Approximately 20% to 30% of testicular cancer patients undergoing cisplatin-based chemotherapy experience ototoxicity, such as high pitch hearing loss and tinnitus (ringing in the ears).

The hearing loss and tinnitus lasts at least two years after the end of chemotherapy. The hearing loss is usually permanent and irreversible. There is some debate as to whether the tinnitus is permanent or not. The total cisplatin dosing seems to be correlated with the likelihood of ototoxicity. To reduce the likelihood of ototoxicty, the cisplatin should be infused over four to six hours per day for five days, and the cumulative dosage kept under 400 mg/m2. The severity of the hearing loss and tinnitus increases with higher cumulative and higher individual doses.

It is also a good idea for chemotherapy patients to drink plenty of water, both while receiving the chemotherapy and during the evenings afterwards. This will help reduce the toxic effects of chemotherapy.

Some recent work suggests that there might be a protective effect from receiving amifostine (Ethyol) with the chemotherapy. Most of this work involves small studies of other cancers where the cisplatin dosage is different. These studies have shown either no effect or a slight but statistically insignificant protective effect. (The results for reducing neurotoxicity are more significant.) Larger-scale clinical trials are currently underway. There is also some concern that amifostine may reduce the effectiveness of cisplatin in killing the cancer.

Testicular cancer patients undergoing chemotherapy should have their hearing monitored by an audiologist. Although the high pitch hearing loss is usually above the speech range, it is occasionally more profound. If the hearing loss is severe, the oncologist can consider switching from cisplatin to carboplatin. Carboplatin has reduced toxicity, but is also less effective of a chemotherapy agent.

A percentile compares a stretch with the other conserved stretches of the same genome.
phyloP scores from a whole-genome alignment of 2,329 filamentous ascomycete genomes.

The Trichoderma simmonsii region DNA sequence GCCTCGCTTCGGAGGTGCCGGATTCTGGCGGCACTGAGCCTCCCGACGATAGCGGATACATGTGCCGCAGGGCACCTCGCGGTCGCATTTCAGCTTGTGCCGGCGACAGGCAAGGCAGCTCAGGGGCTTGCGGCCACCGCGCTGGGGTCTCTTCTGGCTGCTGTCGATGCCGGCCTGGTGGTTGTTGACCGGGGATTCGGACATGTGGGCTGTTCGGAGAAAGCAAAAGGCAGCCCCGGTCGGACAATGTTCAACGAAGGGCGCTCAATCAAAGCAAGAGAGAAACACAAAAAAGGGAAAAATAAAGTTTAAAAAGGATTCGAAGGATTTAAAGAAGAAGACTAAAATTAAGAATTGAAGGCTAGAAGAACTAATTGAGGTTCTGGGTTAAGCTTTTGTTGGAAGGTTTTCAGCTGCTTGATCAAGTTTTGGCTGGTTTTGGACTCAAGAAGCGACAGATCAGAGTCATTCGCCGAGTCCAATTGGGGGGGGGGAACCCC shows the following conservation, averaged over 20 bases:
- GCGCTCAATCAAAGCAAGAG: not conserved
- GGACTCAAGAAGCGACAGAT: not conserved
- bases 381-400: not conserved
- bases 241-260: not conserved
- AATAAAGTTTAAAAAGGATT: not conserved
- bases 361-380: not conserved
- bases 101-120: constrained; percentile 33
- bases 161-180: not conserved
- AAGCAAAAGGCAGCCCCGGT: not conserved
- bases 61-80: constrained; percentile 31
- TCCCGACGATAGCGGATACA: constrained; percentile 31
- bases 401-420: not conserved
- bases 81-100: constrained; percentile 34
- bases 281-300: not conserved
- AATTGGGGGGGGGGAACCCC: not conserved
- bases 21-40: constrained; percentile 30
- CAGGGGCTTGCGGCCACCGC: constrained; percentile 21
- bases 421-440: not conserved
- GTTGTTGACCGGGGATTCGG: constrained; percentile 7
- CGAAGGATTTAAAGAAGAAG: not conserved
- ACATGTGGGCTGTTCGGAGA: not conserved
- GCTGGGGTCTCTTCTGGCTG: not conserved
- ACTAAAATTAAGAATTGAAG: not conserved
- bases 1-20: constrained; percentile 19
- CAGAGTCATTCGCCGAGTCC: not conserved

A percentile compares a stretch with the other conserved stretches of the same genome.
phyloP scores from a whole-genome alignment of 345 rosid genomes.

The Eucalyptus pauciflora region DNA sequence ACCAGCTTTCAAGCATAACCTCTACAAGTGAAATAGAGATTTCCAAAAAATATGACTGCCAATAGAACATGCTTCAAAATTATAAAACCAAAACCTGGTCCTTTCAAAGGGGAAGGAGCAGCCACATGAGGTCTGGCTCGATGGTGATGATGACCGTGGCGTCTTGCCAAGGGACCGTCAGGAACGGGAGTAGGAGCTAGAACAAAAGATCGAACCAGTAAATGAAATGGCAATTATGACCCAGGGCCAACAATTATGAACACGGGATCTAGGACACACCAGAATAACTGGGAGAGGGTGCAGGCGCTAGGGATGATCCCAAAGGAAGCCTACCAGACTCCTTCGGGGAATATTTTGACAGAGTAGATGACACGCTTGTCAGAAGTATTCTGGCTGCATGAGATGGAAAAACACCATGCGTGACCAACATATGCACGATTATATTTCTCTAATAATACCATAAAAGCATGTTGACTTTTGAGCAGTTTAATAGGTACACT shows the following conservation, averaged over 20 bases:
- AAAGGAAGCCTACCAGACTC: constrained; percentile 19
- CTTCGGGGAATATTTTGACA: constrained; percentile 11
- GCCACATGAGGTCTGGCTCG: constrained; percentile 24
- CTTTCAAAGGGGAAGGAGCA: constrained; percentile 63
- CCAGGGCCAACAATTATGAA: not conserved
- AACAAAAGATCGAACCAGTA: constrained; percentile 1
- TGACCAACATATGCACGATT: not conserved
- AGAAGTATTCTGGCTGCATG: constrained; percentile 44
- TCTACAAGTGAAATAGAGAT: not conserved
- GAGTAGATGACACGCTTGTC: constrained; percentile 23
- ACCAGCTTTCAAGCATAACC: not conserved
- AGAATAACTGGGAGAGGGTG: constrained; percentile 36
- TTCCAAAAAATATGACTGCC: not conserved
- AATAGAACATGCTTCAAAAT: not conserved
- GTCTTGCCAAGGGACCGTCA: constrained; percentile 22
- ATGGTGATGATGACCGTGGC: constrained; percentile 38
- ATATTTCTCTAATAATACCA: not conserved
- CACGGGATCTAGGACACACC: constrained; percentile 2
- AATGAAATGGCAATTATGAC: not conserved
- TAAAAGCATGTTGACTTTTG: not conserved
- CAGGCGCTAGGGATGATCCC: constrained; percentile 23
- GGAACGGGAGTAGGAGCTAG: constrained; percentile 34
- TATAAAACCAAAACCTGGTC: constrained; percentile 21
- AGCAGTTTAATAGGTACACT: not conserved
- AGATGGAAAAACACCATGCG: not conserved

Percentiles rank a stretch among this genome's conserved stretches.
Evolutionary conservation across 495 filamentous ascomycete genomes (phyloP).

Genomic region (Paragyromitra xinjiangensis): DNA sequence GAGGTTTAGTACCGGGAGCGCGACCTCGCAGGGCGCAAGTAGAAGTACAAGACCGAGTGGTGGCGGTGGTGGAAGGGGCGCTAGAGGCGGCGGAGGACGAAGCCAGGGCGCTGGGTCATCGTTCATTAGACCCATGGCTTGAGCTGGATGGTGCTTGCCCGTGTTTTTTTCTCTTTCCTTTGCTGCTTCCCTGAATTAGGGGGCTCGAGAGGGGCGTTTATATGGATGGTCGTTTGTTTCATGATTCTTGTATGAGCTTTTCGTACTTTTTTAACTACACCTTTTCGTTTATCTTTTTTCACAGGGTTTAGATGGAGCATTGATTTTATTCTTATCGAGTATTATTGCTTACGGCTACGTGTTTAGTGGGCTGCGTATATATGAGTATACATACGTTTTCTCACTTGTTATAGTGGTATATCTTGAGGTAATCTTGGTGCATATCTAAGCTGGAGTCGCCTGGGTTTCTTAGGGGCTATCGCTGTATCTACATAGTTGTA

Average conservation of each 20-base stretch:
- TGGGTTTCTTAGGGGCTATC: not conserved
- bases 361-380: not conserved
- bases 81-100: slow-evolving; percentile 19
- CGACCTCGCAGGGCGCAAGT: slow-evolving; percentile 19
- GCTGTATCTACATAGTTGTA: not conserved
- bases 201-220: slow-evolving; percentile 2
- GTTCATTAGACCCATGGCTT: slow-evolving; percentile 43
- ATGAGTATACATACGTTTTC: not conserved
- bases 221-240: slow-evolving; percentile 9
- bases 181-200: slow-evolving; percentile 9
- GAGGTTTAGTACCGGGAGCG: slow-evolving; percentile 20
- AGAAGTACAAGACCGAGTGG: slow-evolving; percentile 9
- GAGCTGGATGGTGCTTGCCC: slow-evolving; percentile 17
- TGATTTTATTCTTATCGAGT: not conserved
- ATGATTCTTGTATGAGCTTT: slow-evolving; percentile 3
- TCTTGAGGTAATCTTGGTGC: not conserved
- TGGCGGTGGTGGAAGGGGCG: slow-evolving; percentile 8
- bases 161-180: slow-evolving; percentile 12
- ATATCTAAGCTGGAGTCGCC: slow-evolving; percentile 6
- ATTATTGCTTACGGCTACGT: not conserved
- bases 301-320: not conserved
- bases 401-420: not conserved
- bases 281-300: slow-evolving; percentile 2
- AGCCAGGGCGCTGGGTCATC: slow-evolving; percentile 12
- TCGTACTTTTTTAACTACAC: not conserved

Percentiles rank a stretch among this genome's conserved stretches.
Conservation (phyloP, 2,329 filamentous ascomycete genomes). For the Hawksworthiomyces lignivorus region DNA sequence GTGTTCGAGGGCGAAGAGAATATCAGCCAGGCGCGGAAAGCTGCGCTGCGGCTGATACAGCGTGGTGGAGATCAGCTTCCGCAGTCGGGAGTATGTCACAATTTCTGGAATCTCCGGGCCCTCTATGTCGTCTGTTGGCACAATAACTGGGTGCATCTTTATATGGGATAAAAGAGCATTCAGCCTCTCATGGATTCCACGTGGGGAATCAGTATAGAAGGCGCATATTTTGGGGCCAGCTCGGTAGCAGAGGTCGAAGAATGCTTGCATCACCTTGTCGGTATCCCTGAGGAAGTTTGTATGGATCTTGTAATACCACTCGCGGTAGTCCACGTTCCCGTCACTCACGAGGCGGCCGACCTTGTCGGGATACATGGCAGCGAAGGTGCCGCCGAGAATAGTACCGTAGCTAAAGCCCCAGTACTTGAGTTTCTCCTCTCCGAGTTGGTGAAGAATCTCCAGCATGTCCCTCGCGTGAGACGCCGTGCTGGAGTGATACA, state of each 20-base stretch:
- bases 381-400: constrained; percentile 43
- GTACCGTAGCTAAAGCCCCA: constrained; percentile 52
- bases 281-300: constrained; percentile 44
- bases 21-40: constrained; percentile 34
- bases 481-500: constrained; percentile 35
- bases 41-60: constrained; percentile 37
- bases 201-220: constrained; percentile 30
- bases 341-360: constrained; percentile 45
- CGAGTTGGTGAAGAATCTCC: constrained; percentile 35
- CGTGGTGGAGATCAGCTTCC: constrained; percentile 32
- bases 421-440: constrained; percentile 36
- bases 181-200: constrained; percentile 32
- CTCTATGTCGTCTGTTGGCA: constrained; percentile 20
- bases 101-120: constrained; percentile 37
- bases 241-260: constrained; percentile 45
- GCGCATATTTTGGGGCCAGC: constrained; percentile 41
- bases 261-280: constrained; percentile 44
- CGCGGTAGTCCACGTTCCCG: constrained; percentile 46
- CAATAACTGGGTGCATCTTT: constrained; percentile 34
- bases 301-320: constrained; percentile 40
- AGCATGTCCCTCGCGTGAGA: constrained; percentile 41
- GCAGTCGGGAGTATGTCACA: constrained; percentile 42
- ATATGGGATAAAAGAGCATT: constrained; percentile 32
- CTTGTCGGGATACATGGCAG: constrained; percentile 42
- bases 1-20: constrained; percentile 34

Tinnitus is a ringing sounds in the ears. Ringing is not the most accurate description, as it isn't a ringing of a bell, but rather a constant high pitched whine, akin to the way a dog whistle must sound to a dog. It's kind of like a constant scratching of nails on a chalk board or a fan motor that has a failed bearing. Or if you've ever been on Boston's subway, the screech of metal on metal when the trolleys make a sharp turn near Government Center.

The hearing loss and tinnitus is believed to be caused by the loss of cochlear outer hair cells.

There are plenty of snake-oil "cures" for tinnitus promoted on the web. Even if these cures were effective for other causes of tinnitus (they aren't, for the most part), they won't help with cisplatin-induced tinnitus. Masking the sound by listening to music can provide temporary relief for some. If your tinnitus isn't severe, you'll probably learn to ignore it with time.

Patients who experience hearing loss should take steps to avoid anything that is likely to cause further harm to their hearing. In particular, they should avoid loud noise environments, salt, aspirin, smoking and caffeine.

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